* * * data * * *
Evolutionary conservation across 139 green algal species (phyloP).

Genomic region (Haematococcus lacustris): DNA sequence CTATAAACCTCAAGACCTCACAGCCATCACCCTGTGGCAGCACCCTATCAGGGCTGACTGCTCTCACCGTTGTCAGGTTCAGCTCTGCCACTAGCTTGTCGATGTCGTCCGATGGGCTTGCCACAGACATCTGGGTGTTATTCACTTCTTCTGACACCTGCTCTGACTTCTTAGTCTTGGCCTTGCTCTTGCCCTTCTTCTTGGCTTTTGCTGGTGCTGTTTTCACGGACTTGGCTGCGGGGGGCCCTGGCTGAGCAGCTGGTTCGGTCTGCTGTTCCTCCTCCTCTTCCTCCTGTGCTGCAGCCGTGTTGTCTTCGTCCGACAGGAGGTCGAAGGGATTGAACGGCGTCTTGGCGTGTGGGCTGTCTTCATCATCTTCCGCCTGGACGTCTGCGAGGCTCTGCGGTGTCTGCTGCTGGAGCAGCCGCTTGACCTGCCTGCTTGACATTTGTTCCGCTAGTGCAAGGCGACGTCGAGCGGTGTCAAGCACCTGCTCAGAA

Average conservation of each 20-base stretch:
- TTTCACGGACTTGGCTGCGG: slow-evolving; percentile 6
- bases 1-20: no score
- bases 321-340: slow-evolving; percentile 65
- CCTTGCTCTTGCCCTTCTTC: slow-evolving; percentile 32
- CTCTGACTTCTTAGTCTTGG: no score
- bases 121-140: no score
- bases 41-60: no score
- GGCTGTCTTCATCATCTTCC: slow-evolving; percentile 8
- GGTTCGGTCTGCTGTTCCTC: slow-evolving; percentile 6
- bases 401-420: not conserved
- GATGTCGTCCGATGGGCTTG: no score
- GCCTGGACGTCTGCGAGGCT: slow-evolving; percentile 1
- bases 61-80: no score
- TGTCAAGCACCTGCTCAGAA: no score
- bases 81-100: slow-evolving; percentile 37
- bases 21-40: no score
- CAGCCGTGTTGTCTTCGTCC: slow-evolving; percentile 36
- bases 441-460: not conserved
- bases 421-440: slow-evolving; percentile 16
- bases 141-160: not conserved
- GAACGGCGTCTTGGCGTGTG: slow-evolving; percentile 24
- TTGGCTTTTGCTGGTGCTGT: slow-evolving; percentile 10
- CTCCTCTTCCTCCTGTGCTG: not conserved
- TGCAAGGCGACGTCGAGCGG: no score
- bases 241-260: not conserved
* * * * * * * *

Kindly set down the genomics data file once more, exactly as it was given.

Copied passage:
Evolutionary conservation across 139 green algal species (phyloP).

Genomic region (Haematococcus lacustris): DNA sequence CTATAAACCTCAAGACCTCACAGCCATCACCCTGTGGCAGCACCCTATCAGGGCTGACTGCTCTCACCGTTGTCAGGTTCAGCTCTGCCACTAGCTTGTCGATGTCGTCCGATGGGCTTGCCACAGACATCTGGGTGTTATTCACTTCTTCTGACACCTGCTCTGACTTCTTAGTCTTGGCCTTGCTCTTGCCCTTCTTCTTGGCTTTTGCTGGTGCTGTTTTCACGGACTTGGCTGCGGGGGGCCCTGGCTGAGCAGCTGGTTCGGTCTGCTGTTCCTCCTCCTCTTCCTCCTGTGCTGCAGCCGTGTTGTCTTCGTCCGACAGGAGGTCGAAGGGATTGAACGGCGTCTTGGCGTGTGGGCTGTCTTCATCATCTTCCGCCTGGACGTCTGCGAGGCTCTGCGGTGTCTGCTGCTGGAGCAGCCGCTTGACCTGCCTGCTTGACATTTGTTCCGCTAGTGCAAGGCGACGTCGAGCGGTGTCAAGCACCTGCTCAGAA

Average conservation of each 20-base stretch:
- TTTCACGGACTTGGCTGCGG: slow-evolving; percentile 6
- bases 1-20: no score
- bases 321-340: slow-evolving; percentile 65
- CCTTGCTCTTGCCCTTCTTC: slow-evolving; percentile 32
- CTCTGACTTCTTAGTCTTGG: no score
- bases 121-140: no score
- bases 41-60: no score
- GGCTGTCTTCATCATCTTCC: slow-evolving; percentile 8
- GGTTCGGTCTGCTGTTCCTC: slow-evolving; percentile 6
- bases 401-420: not conserved
- GATGTCGTCCGATGGGCTTG: no score
- GCCTGGACGTCTGCGAGGCT: slow-evolving; percentile 1
- bases 61-80: no score
- TGTCAAGCACCTGCTCAGAA: no score
- bases 81-100: slow-evolving; percentile 37
- bases 21-40: no score
- CAGCCGTGTTGTCTTCGTCC: slow-evolving; percentile 36
- bases 441-460: not conserved
- bases 421-440: slow-evolving; percentile 16
- bases 141-160: not conserved
- GAACGGCGTCTTGGCGTGTG: slow-evolving; percentile 24
- TTGGCTTTTGCTGGTGCTGT: slow-evolving; percentile 10
- CTCCTCTTCCTCCTGTGCTG: not conserved
- TGCAAGGCGACGTCGAGCGG: no score
- bases 241-260: not conserved